Cybersecurity researchers have highlighted another reason not to browse dodgy adult websites: some of them are distributing viruses capable of completely destroying computers.
Recently, experts from Cyble discovered a couple of websites, whose domain names suggest they could feature pornographic materials. As soon as someone navigates to these sites, they are prompted to download a file named "SexyPhotos.JPG.exe".
While for the experienced web user this would trigger every mental alarm conceivable, people who are not as well-versed might fall for the trap, particularly as Windows hides file extensions by default.
Ransomware or wipers?
When triggered, the file drops four executable files - del.exe, open.exe, windll.exe and windows.exe - as well as one batch file called avtstart.ba into the temporary folder on the target endpoint.
Each file has a unique role to play in this attack, but in general, this is all made to look like a ransomware attack: the victim's files are renamed and blocked, and a ransom note is left behind, demanding $300 in Bitcoin or $600 if the payment doesn’t come within three days.
But the bigger problem is that this isn’t a ransomware attack to begin with, but rather a file-wiping malware attack, whose operators have no intention of returning any files to the victims.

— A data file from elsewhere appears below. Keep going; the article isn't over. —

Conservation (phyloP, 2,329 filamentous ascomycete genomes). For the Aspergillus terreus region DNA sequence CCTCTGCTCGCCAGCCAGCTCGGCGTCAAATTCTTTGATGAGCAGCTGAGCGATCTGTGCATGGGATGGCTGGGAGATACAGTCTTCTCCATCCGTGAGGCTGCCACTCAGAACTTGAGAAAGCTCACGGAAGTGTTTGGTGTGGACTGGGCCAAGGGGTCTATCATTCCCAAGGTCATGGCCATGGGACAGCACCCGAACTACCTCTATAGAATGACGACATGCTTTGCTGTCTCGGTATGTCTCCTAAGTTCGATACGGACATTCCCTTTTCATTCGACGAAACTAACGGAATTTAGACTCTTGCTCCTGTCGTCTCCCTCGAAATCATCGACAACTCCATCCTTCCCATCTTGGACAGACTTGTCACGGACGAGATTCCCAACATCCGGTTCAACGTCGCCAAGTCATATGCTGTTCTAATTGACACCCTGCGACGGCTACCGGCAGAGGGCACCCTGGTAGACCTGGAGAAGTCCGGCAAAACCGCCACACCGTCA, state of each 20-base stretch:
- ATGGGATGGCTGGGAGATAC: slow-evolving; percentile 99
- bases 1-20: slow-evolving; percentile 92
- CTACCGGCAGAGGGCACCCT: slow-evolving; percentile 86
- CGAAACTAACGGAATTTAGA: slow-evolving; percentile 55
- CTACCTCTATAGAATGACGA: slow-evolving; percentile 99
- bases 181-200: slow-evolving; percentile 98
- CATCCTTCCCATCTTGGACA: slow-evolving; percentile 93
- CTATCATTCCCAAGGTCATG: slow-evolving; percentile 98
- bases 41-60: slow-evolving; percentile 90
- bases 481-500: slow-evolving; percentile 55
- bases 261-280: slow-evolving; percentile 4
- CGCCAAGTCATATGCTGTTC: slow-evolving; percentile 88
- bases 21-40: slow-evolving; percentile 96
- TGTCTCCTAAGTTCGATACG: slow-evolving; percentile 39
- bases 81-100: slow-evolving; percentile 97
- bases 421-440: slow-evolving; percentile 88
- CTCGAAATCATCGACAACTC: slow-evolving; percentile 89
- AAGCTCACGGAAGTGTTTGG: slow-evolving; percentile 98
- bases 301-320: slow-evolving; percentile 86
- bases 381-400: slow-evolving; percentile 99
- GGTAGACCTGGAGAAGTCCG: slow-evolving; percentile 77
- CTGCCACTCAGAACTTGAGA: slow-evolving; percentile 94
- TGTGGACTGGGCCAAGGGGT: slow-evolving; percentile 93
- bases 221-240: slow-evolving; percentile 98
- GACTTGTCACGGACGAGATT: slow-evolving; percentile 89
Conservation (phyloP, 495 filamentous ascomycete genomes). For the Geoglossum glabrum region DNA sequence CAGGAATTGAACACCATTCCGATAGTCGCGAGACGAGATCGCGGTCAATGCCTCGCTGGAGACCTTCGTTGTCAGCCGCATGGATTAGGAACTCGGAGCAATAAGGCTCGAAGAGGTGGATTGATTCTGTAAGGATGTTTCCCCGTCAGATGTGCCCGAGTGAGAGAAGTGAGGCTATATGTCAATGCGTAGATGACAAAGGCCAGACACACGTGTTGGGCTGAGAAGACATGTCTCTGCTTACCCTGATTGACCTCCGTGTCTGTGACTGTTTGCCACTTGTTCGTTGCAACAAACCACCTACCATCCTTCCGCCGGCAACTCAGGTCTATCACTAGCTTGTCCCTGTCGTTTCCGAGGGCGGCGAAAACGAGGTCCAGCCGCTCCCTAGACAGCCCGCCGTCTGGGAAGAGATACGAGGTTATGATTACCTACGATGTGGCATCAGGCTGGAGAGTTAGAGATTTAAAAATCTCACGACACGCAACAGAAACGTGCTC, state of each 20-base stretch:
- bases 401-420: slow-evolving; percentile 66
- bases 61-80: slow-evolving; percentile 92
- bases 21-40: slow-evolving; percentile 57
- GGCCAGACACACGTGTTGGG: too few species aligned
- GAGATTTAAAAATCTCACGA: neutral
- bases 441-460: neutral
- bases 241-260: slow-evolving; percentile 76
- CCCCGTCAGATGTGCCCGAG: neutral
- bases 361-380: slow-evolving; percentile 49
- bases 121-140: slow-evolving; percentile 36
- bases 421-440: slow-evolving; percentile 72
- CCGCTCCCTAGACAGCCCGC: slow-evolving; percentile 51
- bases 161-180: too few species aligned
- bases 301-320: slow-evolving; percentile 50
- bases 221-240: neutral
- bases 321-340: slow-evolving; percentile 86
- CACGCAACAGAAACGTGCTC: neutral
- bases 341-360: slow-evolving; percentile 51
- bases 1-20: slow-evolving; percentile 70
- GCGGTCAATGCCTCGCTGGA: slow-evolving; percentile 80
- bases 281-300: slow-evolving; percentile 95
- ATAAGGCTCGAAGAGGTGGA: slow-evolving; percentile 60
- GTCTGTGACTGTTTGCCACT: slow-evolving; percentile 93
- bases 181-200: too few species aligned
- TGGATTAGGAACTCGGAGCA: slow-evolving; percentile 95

“Even if a decryptor is provided, renaming files to their original file name is impossible as the malware is not storing them anywhere during the infection,” Cyble explained.
There is one way the effects of the wiper could be reversed, BleepingComputer has found. Apparently, the wiper doesn’t delete shadow copies, allowing users to restore their operating system to a previous state. In other words, restoring the OS from an older backup may resolve the problem.
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Sead is a seasoned freelance journalist based in Sarajevo, Bosnia and Herzegovina. He writes about IT (cloud, IoT, 5G, VPN) and cybersecurity (ransomware, data breaches, laws and regulations). In his career, spanning more than a decade, he’s written for numerous media outlets, including Al Jazeera Balkans. He’s also held several modules on content writing for Represent Communications.